Creative Content in Ridesharing Services is New Frontier

December 21, 2016

Producing creative content marketing is a skill so hot right now people who have a natural flair for it are unlikely to be unemployed in the future. Creating the content, however, is only half the challenge. The other is knowing where and when to deliver it. It doesn’t count if you’ve got a great message but nobody sees it when it’s relevant to them.

Real-time creative content marketing is where companies hoping to stand out in a crowd need to succeed. This means supplying the target audience with relevant messages at the time they may be considering a purchase, or at least forming an impression of goods or services. This may mean seeking out new places to deliver content.

For companies hoping to reach a young, affluent audience, this could mean turning to shared mobility services such as Uber or Lyft, according to a recent article by Chuck Martin writing for Media Post, who noted that marketers may be more interested in rideshare advertising, since millennials are less likely (78 percent) to own a car compared to 91 percent of older generations. The idea isn’t brand new to anyone who rides in New York City taxis, but for the rest of the country, it’s somewhat novel.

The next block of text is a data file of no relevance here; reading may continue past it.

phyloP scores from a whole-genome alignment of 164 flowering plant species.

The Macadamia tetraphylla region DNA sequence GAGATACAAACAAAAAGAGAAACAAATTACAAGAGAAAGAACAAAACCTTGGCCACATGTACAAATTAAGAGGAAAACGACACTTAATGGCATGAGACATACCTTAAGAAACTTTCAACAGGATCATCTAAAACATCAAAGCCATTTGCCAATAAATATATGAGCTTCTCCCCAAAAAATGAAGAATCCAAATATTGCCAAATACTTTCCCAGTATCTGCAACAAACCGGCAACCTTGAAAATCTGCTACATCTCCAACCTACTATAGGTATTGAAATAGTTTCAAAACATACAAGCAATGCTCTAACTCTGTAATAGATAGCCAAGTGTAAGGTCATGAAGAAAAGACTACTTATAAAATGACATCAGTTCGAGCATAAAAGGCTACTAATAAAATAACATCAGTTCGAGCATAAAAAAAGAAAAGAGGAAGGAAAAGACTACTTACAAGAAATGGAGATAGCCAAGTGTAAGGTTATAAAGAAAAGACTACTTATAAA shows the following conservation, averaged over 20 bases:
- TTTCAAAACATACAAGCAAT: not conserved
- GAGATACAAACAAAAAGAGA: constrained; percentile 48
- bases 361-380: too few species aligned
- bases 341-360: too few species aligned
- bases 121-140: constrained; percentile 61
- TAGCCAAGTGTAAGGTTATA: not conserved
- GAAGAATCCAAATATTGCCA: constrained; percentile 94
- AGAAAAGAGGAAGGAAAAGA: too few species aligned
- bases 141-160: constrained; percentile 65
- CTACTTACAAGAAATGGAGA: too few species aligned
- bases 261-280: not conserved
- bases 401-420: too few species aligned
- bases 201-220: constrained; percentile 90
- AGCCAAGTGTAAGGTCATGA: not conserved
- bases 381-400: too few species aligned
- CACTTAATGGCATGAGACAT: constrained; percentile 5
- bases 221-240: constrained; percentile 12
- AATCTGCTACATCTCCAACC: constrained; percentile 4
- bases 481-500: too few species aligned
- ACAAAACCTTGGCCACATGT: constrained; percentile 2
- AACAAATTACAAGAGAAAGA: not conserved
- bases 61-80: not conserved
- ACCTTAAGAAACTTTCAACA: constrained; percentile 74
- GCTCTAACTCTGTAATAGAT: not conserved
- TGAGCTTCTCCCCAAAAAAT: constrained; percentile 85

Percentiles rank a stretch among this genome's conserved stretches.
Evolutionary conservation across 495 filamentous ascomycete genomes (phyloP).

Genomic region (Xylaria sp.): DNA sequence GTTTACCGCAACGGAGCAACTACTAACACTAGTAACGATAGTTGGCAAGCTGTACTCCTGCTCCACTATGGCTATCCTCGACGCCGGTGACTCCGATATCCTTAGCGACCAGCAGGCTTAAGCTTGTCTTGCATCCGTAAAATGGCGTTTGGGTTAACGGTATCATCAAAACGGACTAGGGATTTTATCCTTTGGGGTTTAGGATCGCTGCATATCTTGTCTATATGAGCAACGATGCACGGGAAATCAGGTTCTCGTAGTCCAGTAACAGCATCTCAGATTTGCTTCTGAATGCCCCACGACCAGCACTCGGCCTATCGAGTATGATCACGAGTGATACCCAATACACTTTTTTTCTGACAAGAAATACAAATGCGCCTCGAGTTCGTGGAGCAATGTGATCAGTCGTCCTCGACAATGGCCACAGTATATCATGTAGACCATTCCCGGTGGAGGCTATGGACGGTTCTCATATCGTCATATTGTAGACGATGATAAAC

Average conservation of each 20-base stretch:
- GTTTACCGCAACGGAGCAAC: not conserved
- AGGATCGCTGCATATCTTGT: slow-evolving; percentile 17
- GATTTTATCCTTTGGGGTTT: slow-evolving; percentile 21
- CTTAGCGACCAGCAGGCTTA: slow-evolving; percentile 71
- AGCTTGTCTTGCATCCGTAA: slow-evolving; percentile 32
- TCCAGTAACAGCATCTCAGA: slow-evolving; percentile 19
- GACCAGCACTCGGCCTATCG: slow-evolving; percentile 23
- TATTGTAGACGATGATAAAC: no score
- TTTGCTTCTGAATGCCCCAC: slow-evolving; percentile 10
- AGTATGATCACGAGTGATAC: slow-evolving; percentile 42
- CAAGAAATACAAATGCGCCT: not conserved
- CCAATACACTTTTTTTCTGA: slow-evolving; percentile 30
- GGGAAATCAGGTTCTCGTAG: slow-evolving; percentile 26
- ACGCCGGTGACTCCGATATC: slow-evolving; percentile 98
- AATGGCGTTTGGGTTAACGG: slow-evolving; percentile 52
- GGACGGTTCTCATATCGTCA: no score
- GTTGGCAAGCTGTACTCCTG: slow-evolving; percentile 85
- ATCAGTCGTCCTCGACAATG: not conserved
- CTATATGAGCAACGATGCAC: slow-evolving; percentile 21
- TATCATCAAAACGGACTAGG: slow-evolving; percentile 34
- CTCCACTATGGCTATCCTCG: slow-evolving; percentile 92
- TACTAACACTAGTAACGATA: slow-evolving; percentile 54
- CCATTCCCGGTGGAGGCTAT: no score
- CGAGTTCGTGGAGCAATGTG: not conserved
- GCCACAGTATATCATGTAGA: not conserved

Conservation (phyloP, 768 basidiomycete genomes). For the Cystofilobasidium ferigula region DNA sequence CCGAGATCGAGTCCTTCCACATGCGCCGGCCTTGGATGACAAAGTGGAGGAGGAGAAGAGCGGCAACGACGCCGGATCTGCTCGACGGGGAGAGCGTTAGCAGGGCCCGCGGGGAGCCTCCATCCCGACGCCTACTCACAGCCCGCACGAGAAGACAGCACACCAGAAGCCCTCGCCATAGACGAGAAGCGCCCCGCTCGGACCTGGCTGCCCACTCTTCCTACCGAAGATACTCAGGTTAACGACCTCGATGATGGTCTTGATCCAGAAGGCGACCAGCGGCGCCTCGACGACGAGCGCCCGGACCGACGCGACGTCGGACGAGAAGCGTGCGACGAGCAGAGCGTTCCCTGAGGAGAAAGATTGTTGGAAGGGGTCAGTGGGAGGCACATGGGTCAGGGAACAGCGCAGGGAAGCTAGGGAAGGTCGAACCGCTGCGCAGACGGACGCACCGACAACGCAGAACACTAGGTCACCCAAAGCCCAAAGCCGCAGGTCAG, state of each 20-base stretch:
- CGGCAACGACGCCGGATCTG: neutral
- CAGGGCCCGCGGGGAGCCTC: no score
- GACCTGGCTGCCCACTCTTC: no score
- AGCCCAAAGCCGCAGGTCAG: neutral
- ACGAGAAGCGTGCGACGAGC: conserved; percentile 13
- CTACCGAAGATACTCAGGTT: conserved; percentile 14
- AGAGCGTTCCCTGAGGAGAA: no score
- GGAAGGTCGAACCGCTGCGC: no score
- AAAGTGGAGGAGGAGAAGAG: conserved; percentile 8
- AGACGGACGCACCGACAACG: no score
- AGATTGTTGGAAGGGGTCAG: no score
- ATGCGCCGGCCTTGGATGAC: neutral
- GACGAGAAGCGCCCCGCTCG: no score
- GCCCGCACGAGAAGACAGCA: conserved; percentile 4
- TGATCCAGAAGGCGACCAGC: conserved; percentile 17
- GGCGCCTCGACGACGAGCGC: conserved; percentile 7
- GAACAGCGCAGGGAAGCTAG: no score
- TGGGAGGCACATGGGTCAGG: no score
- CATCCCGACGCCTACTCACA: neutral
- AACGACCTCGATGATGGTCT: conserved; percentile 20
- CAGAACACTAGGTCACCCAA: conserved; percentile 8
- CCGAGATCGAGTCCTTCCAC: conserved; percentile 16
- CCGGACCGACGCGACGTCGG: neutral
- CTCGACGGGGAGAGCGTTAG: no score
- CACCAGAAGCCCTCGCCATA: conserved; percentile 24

“Some of what in-car marketing might look like in the future already is in motion in ridesharing vehicles like Uber and Lyft,” wrote Martin. “This version of in-car advertising is in play in more than 11,000 ridesharing vehicles in Los Angeles and Minneapolis, expanding to four more markets next year. The difference in these TV screens -- tablets rideshare drivers install onto the backs of front seats -- is that the content involves estimated trip intent, age and user profile of the passenger seeing the screens.”

There is already a ridesharing advertising system called Vugo that was launched by an advertising agency employee who moonlighted as an Uber driver. The company features something called Tripintent technology, which targets messages to drivers using data gathered from where the passenger is going. (A passenger headed to a nightclub district, for example, will probably have different wants and needs in the moment than a patient heading to a convalescent home.)

                      Image via Bigstock

The goal of these ridesharing advertising systems is to share useful and creative content as well as advertising with passengers while they are in mid-trip. Potentially, the messaging could be tied into an app on the user’s smart phone to offer suggestions, reviews and discounts, for example.

The technology and the content are being created for a time in the near future when driverless cars make their debut. It may also turn the way rides are paid for around: imagine a day when passengers could ride for free, or at a steep discount, for agreeing to view content or marketing messages during their ride. 

Edited by Maurice Nagle

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